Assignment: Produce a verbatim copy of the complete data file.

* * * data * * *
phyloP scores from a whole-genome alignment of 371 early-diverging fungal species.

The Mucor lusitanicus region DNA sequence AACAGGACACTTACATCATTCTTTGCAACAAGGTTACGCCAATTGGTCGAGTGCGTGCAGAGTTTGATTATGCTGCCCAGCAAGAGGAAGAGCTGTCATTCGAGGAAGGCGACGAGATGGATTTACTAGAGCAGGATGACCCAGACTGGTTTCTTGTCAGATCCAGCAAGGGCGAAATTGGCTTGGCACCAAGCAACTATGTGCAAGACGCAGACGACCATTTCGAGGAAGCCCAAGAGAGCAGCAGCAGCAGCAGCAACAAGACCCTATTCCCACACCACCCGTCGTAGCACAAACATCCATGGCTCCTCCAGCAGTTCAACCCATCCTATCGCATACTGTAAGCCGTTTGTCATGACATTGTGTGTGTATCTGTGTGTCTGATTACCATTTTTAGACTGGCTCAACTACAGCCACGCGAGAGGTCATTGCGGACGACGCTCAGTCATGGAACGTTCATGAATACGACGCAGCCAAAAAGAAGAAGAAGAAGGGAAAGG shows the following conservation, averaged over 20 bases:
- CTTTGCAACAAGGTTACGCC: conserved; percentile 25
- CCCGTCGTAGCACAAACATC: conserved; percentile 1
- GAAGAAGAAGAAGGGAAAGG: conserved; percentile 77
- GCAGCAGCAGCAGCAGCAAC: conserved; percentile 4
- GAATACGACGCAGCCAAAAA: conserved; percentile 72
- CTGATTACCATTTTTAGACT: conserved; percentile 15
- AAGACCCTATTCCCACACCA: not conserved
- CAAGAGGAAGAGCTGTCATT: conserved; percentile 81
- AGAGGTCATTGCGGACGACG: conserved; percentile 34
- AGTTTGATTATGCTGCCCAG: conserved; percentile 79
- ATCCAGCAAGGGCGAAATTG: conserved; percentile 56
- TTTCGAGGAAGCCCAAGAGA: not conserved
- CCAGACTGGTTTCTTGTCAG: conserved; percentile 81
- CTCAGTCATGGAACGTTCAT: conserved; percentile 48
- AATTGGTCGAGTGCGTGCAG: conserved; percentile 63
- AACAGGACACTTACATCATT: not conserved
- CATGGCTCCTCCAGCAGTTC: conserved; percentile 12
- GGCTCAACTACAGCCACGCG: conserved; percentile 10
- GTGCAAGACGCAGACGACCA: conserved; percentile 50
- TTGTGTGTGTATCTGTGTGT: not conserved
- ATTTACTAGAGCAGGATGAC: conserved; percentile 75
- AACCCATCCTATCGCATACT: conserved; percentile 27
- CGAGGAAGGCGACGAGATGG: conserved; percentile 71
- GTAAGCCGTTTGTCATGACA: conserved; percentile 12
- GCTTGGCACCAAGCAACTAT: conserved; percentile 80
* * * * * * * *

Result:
phyloP scores from a whole-genome alignment of 371 early-diverging fungal species.

The Mucor lusitanicus region DNA sequence AACAGGACACTTACATCATTCTTTGCAACAAGGTTACGCCAATTGGTCGAGTGCGTGCAGAGTTTGATTATGCTGCCCAGCAAGAGGAAGAGCTGTCATTCGAGGAAGGCGACGAGATGGATTTACTAGAGCAGGATGACCCAGACTGGTTTCTTGTCAGATCCAGCAAGGGCGAAATTGGCTTGGCACCAAGCAACTATGTGCAAGACGCAGACGACCATTTCGAGGAAGCCCAAGAGAGCAGCAGCAGCAGCAGCAACAAGACCCTATTCCCACACCACCCGTCGTAGCACAAACATCCATGGCTCCTCCAGCAGTTCAACCCATCCTATCGCATACTGTAAGCCGTTTGTCATGACATTGTGTGTGTATCTGTGTGTCTGATTACCATTTTTAGACTGGCTCAACTACAGCCACGCGAGAGGTCATTGCGGACGACGCTCAGTCATGGAACGTTCATGAATACGACGCAGCCAAAAAGAAGAAGAAGAAGGGAAAGG shows the following conservation, averaged over 20 bases:
- CTTTGCAACAAGGTTACGCC: conserved; percentile 25
- CCCGTCGTAGCACAAACATC: conserved; percentile 1
- GAAGAAGAAGAAGGGAAAGG: conserved; percentile 77
- GCAGCAGCAGCAGCAGCAAC: conserved; percentile 4
- GAATACGACGCAGCCAAAAA: conserved; percentile 72
- CTGATTACCATTTTTAGACT: conserved; percentile 15
- AAGACCCTATTCCCACACCA: not conserved
- CAAGAGGAAGAGCTGTCATT: conserved; percentile 81
- AGAGGTCATTGCGGACGACG: conserved; percentile 34
- AGTTTGATTATGCTGCCCAG: conserved; percentile 79
- ATCCAGCAAGGGCGAAATTG: conserved; percentile 56
- TTTCGAGGAAGCCCAAGAGA: not conserved
- CCAGACTGGTTTCTTGTCAG: conserved; percentile 81
- CTCAGTCATGGAACGTTCAT: conserved; percentile 48
- AATTGGTCGAGTGCGTGCAG: conserved; percentile 63
- AACAGGACACTTACATCATT: not conserved
- CATGGCTCCTCCAGCAGTTC: conserved; percentile 12
- GGCTCAACTACAGCCACGCG: conserved; percentile 10
- GTGCAAGACGCAGACGACCA: conserved; percentile 50
- TTGTGTGTGTATCTGTGTGT: not conserved
- ATTTACTAGAGCAGGATGAC: conserved; percentile 75
- AACCCATCCTATCGCATACT: conserved; percentile 27
- CGAGGAAGGCGACGAGATGG: conserved; percentile 71
- GTAAGCCGTTTGTCATGACA: conserved; percentile 12
- GCTTGGCACCAAGCAACTAT: conserved; percentile 80